What started out as a means of trying new recipes turned into an expectation of me being a literal breadwinner to my family. I bake bread, they eat the bread. When we run out, I repeat the act. We do not buy bread from supermarkets anymore. This has been an ongoing trend which I have happily accepted. We also cannot return to supermarket brands simply because they do not have the explosion of flavours homemade offers to the palate.
Glistening with a honey glaze, these soft, yielding, light- brioche buns are the perfect vehicle to hold a juicy patty in. I’ve also used these buns to hold a fried soft shell crab and dilled remoulade sauce before. Honestly, it’s such a versatile bread. It’s delicately sweet, full-bodied with a tender, melting crumb. But it is sturdy enough to mop up all those sweet and savoury juices from meats and sauces. Heck, I’ve even taken them and made French toast out of it and topped the whole shebang with seared foie gras!
But I digress, this recipe, which comes from the New York Times (Adapted from Hidefumi Kubota, Comme Ça, Los Angeles) requires a method similiar to making a pie crust. When adding the butter to the dry ingredients, it is rubbed in rather than melted or mixed in at room temperature. The requisite kneading of the dough (it’s quite a long time, but your patience will be rewarded!) I think, is the key to creating a soft textured interior and firm structured exterior. The kneading and slapping of the dough activates the gluten in the bread flour, allowing it to be more elastic and pliable to work with.
My recipe suggestions are in italics.
Light Brioche Buns
Time: 1 hour, plus 2 to 4 hours’ rising
3 tablespoons warm milk (since it didn’t specify, I used 2%, a good balance of fats)
2 teaspoons active dry yeast (I used instant yeast and it worked just fine)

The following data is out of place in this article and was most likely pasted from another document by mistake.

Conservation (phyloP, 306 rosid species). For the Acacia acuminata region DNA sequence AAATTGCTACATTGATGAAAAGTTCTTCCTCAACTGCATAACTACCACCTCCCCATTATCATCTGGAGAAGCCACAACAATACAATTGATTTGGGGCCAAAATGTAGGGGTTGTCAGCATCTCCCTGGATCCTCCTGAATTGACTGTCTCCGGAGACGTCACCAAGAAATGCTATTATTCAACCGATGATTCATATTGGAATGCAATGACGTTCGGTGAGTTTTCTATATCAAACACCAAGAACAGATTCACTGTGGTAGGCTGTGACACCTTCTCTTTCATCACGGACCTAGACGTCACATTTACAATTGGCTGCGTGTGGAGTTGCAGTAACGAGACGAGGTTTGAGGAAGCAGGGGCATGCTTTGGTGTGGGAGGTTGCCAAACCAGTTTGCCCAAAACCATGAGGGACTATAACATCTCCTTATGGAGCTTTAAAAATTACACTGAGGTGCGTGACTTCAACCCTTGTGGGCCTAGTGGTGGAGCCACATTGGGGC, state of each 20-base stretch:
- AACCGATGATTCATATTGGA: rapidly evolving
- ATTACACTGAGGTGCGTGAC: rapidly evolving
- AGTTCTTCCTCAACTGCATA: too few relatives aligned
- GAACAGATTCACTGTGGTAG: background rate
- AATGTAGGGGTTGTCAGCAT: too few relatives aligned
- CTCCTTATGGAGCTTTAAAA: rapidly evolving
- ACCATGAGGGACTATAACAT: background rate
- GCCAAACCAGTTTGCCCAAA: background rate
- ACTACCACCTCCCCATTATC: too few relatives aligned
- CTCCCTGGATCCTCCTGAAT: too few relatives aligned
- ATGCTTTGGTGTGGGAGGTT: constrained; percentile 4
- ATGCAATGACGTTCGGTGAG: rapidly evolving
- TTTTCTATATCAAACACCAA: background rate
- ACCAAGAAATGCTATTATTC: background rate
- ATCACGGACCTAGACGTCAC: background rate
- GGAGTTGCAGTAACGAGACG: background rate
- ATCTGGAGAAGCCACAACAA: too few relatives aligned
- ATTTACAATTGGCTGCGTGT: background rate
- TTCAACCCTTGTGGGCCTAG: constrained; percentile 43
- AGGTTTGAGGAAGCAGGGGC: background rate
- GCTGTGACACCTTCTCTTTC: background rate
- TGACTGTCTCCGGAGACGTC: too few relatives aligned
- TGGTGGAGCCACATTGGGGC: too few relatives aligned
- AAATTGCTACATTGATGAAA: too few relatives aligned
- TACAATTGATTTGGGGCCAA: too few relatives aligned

2 1/2 tablespoons granulated sugar (upped this to 1/4 cup)
2 large eggs (gah! .. always read the directions from beginning to end. one egg is used for the dough, the other to glaze with)
3 cups bread flour
1/3 cup all-purpose flour
1 1/2 teaspoons salt (I used fine sea salt, but table salt would work here too)
2 1/2 tablespoons unsalted butter, softened.
1. In a glass measuring cup, combine 1 cup warm water, the milk, yeast and sugar. Let stand until foamy, about 5 minutes. Meanwhile, beat 1 egg.
2. In a large bowl, whisk flours with salt. Add butter and rub into flour between your fingers, making crumbs. Using a dough scraper, stir in yeast mixture and beaten egg until a dough forms. Scrape dough onto clean, unfloured (no cheating with any extra flour!) counter and knead, scooping dough up, slapping it on counter and turning it, until smooth and elastic, 8 to 10 minutes (your arms will get a righteous workout!).
3. Shape dough into a ball and return it to bowl. Cover bowl with plastic wrap and let rise in a warm place until doubled in bulk, 1 to 2 hours.
4. Line a baking sheet with parchment paper. Using dough scraper, divide dough into 8 equal parts (I use a kitchen scale to portion the dough. When they’re the same size, it ensures even baking for all the buns). Gently roll each into a ball and arrange 2 to 3 inches apart on baking sheet. Cover loosely with a clean kitchen towel and let buns rise in a warm place for 1 to 2 hours.
5. Set a large shallow pan of water on oven floor. Preheat oven to 400 degrees with rack in center. Beat remaining egg with 1 tablespoon water and brush some on top of buns. Bake, turning sheet halfway through baking, until tops are golden brown, about 15 minutes. Transfer to a rack to cool completely. (rather than use the egg, I take about 2- 3 tbsp of honey mixed with 1tbsp of just boiled water and make a thick slurry which I glaze the buns with. Once at the half way point, and again near the end. It’s not only a beautiful sheen but tastes florally sweet on the tongue.)
Yield: 8 buns.
Note: Wrap leftovers in a ziplock freezer bag. Store away from foods with strong odours, they keep well for 2-3 months.
This recipe can be easily doubled. However, note that the time for kneading and slapping portion of the dough will be significantly longer. Keep soldiering on and you’ll eventually get the desired texture.
When baking, place one rack in the middle of the oven and the other one just below that. Just remember to rotate the breads on their racks (swap their places up and down, then back to front for each baking sheet to ensure even baking and browning).